Data-entry errors by its staff and mistakes made by tax preparers.
That’s how the state Department of Revenue explains what accounting firms statewide are describing as one of the worst headache-inducing tax seasons in some time.
The problem, tax professionals assert, is rooted in a software upgrade by the state.
The state counters that its new software, designed to modernize and automate Colorado’s antiquated tax-collection system, is working fine.
Phase 2 of the system — a six-year upgrade which is costing taxpayers $60 million — went live Nov. 2.
As a result, all corporate and individual income tax records moved from the state’s “legacy” system to GenTax, a modified version of software developed by FAST Enterprises of Greenwood Village in suburban Denver.
“The Department’s conversion of more than 5 million records to the new computer system was a massive effort that has been completed on time and on budget,” said Revenue Department spokesman Mark Couch. “Each year, the state processes nearly 3 million tax returns, including about 60,000 amended tax returns. We have not had reports of errors caused by the computer system.”
Nonetheless, several leading local accounting firms say their clients have seen an unusually large number of delayed tax refunds this year. And in some cases, their clients have received notices from the state demanding payment of penalties, interest and the repayment of tax refunds that the state had initially adjusted higher.
Earlier this year, Mary Medley, the head of the Colorado Society of Certified Public Accountants and CSCPA member Bruce Nelson met with Department of Revenue Executive Director Roxy Huber to share concerns that accountants statewide had reported to them.
Nelson, for one, thinks the new system is to blame.
“I can’t believe that this spike (in error notices) means that every tax preparer in Colorado has made the same mistake,” he said. “Look, whenever you install new software systems, there will be glitches. I kind of wish that the department had gotten out ahead of the problems. They should have known this was coming.”
Nelson and Medley have scheduled another meeting with Huber next week.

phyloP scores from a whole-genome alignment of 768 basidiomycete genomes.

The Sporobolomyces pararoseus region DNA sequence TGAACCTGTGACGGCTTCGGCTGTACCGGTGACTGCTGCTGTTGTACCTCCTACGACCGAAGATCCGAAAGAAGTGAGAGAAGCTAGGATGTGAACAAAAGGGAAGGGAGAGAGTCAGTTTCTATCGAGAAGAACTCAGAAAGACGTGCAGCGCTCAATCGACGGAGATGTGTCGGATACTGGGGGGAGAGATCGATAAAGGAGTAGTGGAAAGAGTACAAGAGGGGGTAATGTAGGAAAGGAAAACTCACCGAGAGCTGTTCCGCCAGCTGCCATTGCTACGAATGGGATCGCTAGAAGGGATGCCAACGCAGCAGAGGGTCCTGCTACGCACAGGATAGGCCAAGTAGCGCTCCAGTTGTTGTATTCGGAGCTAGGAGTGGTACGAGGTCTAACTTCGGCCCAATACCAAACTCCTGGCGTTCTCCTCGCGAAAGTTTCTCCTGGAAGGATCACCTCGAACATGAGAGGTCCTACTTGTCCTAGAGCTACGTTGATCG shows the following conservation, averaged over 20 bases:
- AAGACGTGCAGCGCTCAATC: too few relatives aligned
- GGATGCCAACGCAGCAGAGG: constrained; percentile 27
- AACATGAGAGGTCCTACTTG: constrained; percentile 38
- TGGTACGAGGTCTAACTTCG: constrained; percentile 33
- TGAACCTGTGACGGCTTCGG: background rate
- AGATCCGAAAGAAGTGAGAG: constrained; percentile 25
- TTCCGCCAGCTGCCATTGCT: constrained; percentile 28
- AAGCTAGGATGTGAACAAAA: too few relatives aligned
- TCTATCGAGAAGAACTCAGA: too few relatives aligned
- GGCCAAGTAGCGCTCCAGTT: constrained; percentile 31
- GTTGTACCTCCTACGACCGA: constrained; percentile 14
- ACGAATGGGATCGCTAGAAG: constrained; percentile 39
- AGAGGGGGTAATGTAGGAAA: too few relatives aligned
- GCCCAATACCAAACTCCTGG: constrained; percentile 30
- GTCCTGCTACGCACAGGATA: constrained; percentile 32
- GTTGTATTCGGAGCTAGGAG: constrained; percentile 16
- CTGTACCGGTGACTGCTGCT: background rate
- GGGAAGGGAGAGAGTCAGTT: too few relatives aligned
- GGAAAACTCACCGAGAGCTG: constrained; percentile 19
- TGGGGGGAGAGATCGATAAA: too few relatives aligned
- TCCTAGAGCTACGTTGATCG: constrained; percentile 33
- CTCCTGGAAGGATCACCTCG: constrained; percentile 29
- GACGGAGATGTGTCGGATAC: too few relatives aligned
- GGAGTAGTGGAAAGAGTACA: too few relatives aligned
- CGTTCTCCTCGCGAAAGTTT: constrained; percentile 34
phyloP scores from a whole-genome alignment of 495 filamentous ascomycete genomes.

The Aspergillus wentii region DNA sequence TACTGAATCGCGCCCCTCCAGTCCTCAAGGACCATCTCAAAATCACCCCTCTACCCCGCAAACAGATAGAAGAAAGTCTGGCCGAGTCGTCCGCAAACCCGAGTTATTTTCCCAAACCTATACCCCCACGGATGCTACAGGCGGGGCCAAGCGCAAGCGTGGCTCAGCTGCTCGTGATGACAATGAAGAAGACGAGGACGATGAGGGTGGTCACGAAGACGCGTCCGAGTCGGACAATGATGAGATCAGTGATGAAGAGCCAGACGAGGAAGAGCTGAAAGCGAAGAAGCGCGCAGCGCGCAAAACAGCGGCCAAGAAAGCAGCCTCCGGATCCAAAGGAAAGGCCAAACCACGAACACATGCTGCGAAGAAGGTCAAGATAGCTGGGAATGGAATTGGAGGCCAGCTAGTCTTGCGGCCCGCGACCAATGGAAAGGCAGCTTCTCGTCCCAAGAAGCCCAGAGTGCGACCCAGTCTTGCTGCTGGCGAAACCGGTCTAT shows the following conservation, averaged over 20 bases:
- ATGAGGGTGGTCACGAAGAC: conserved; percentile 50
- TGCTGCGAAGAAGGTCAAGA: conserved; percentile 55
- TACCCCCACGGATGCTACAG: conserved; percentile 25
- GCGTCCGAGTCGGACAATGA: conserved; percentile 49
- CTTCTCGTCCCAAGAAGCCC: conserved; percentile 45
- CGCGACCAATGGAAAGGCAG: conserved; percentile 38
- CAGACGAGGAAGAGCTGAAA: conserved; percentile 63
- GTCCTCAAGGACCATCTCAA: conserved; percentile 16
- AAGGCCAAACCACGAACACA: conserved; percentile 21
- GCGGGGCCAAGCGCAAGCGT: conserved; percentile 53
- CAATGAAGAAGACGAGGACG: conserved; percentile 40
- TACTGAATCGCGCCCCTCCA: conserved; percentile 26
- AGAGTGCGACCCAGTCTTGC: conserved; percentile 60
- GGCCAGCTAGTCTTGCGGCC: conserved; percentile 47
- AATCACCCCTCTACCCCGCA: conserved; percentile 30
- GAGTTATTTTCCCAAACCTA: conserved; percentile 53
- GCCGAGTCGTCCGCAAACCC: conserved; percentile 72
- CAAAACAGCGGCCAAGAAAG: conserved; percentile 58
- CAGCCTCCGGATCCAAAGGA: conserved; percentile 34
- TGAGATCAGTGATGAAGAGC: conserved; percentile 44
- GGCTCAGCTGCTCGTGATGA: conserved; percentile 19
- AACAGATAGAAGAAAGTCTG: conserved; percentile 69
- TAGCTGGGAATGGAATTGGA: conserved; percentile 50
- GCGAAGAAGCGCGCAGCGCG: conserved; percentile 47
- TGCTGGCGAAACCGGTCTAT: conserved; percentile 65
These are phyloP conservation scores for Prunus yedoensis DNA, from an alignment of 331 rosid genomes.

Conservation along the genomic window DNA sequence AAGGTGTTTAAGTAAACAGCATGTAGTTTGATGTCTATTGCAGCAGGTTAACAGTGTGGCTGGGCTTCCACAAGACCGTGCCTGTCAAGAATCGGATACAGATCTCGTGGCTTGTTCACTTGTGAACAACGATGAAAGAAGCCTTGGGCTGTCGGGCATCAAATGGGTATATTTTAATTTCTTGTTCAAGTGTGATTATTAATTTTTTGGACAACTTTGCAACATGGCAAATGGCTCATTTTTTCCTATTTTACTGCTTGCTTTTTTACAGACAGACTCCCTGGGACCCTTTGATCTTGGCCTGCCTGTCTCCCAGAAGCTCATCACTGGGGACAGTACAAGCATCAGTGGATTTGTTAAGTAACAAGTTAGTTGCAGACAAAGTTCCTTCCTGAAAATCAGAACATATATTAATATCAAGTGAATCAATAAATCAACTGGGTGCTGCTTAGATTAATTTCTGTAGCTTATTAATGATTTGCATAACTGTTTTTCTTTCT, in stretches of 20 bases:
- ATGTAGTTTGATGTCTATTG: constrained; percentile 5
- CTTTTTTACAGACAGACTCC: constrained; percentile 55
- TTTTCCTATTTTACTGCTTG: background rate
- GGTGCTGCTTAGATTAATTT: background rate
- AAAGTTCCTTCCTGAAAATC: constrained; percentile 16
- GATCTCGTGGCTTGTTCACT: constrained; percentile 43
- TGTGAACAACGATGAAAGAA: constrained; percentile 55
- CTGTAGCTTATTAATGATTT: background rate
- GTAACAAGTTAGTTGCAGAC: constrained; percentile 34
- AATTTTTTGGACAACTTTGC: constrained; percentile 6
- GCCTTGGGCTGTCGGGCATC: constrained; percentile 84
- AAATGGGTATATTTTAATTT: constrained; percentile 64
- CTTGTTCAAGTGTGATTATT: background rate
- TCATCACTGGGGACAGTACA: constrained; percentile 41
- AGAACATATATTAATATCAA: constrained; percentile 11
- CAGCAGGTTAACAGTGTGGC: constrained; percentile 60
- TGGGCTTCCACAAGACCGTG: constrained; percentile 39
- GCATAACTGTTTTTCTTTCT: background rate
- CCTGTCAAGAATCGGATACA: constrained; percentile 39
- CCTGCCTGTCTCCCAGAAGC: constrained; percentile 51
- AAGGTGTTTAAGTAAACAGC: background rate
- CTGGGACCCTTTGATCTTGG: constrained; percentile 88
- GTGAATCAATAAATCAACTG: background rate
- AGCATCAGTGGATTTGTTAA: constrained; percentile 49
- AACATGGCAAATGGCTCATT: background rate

Phil Erickson, a principal in the long-established Colorado Springs accounting firm of Erickson, Brown, & Kloster, said he was frustrated by what he termed “a big mess.”
“Since October,” he said, “we’ve gotten a bunch of error notices. … Nine out of 10 times, they’re wrong.
“The problem is that no one (at the state) physically looks at the returns, and the system just sends out the notices.”
The state’s errors have cost EB&K money, Erickson said.
“Our clients think that we screwed up, and we obviously have difficulty billing them,” he said, “so it costs us time and revenue.”
BiggsKofford managing partner Chris Blees said his firm’s clients also have experienced problems.
“Say that we filed a return for a client claiming a refund of $2,134.41,” Blees explained. “A few months later, the client gets a check for $7,438.50. The client cashes it, and just assumes that the figure must be correct.
“Starting a few weeks ago, our clients began to get notices from DOR demanding that they repay the overpayment, plus penalties and interest. There doesn’t seem to be any commonality with the overpayments. It’s not as if someone just hit the wrong key. We think it’s a systemic issue with DOR.”
Couch, the department spokesman, said he was unaware of any systemic malfunctions and suggested the accounting firms had made a mistake.
“This may have resulted from preparer errors,” he said.
“If it was single return, that’s one thing,” he said. “But when we see multiples of them, that’s a different situation. If it were our mistake, I’d be the first to admit it. I’m extremely confident that the problem is not with our preparation, or our computer system.”
Couch said the state had, in fact, already fixed the problems described by Blees. He said just 70 taxpayers statewide received refunds in excess of the amount sought in their returns.
“(These problems) were due to data errors made by staff involved in processing some amended tax returns,” he said.
Dave Pierson, a spokesman for FAST, said the “large majority” of the errors were related to a “failure to fill out the return completely and correctly.”
“The past system did not have the cross-referencing capability that GenTax has, so errors might have been undetected. The (new) system automatically sends out an error message when a mistake is detected.”
Pierson noted similar systems were installed by FAST elsewhere. In each, he said, “you get complaints, but then preparers and taxpayers get used to the new system.”
“DOR won’t admit that there are any problems with their systems,” he said, “but it’s a complete waste of millions of taxpayer dollars.”
Past computer system upgrades by the state have run into trouble:
• In 2006, after having spent nearly $30 million on the contract, the state Labor department terminated a $40 million contract with Accenture to create new software to manage unemployment taxes and benefit payments.
• In 2004, Colorado introduced a $223-million computer system that runs the state’s welfare benefits. The system had many initial problems, including cutting off payments to recipients without cause.
• The Department of Revenue spent $12 million in the 1990s on a system for tax collection. It didn’t work, and the project was abandoned.